Regional Reviews: San Francisco/North Bay
The dictionary describes a nance as "an effeminate or homosexual man" in the world of 1930s burlesque. He was a stereotypically camp homosexual usually played by a straight performer. However, in this play Chancey Miles is a homosexual picking up tricks from such places as the automat near Times Square or the bushes in various parks.
Douglas Carter Bean has written a really stimulating, rich, and satisfying play. His instinct for jocularity delivered by Chauncey is full of sting. Here is a disconsolate man in 1939 New York when society frowned on homosexuality, and it's dangerous being gay. The police are starting to break up places where gays meet, since it is the start of the World's Fair of 1939 and tourists will be visiting the city in droves. To make matters worse, Chauncey's hero, Mayor LaGuardia, has begun a crackdown on stage indecency, under the narrow-minded eye of city commissioner of licenses Paul Moss and they are targeting people like Chauncey, who plays a nance at the Irving Place Burlesque house.
Bean has also inserted brilliant and priceless burlesque scenes with P.A. Cooley and straight man and fall guy Efram, played beautifully by Brian Herndon. I remember being in high school and sneaking into a burlesque house in Dayton, Ohio, and hearing great campy lines, like the ones P.A. Cooley delivers as Chancey. For example: "I'm usually more comfortable with a hymn," he lisps in a church sketch "What? What? I like to play with the organ. What? What? I love love love when the organ swells. Oh you brutes!" This brought back a lot of memories.
P.A. Cooley is outstanding in the role of Chauncey. He is pitch perfect as the sad clown and his original way of saying something droll and rejecting it with a grimace is fantastic. Brian Herndon rocks as Efram in the burlesque scenes and he beautifully overacts in each and every one of them, especially when he plays Dr. Frankenstein in a monster sketch.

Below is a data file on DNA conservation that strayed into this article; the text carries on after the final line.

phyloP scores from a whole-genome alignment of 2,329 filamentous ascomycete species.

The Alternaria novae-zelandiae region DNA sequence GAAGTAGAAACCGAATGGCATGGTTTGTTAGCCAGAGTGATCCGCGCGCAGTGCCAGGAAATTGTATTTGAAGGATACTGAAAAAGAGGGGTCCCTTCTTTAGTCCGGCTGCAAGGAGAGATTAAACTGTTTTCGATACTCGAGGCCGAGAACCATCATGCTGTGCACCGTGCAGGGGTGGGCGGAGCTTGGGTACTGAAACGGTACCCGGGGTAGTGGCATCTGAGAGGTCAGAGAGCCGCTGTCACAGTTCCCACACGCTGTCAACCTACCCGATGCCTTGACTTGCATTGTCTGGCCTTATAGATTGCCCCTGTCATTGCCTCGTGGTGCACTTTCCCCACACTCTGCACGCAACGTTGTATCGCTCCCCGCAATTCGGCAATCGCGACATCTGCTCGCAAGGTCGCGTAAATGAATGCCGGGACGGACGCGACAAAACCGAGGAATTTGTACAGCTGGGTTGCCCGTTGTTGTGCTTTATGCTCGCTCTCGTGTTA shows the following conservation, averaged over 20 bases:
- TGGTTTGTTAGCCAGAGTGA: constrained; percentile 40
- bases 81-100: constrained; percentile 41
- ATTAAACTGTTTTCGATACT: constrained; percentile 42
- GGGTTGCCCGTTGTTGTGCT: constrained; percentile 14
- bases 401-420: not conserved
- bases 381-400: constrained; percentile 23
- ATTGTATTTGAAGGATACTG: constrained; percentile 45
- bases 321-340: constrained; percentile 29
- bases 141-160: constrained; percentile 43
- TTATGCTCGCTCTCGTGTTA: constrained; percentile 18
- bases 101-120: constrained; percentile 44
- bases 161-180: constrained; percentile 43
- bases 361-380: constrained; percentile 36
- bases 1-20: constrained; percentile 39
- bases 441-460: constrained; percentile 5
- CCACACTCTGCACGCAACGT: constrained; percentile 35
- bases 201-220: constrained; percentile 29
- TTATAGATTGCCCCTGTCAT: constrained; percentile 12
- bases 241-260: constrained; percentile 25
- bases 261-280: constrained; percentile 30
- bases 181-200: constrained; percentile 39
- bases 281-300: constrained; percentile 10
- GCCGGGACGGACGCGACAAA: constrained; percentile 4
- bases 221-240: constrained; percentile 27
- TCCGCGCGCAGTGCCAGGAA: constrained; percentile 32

Chicago transplant Nathaniel Card is Ned, Chauncey's live-in lover, and is excellent in the role of a person who never uses a curse word but goes along simply saying "apple sauce" instead.
Courtney Hatcher, Mia Romero, and Shay Oglesby-Smith are splendid as the house strippers. They perform puerile bump-and-grind routines by Rory Davis, with musical composition and direction by Scrumbly Koldewyn. Shay Oglesby-Smith is wonderfully feisty as the "Bolshevik sister" a dedicated social activist who says great zingers like "Being a homosexual Republican is like being a black member of the Ku Klux Klan." Marco Simental in a small role as the stagehand is effective in the role.
Set design by Kuo-Hao Lois shows the marvelous detailed living quarters of Chauncey. It also transfers to a stage at the burlesques theatre and a restaurant scene at the automat. Jorge Hernandez' costumes include authentic '30s outfits for the girls. Director Dennis Lickteig is sharp and incisive. He is able to focus on both Chauncey's upbeat burlesque and his hidden heartbreak when he tries to get serious with his offstage love Ned.
The Nance runs through November 1, 2015, at the New Conservatory Theatre Center, 25 Van Ness off Market, San Francisco. For tickets call 415-861-8972 or visit www.nctcsf.org. Coming up next on the main stage is The Kid Thing opening on November 6 and running through December 13th.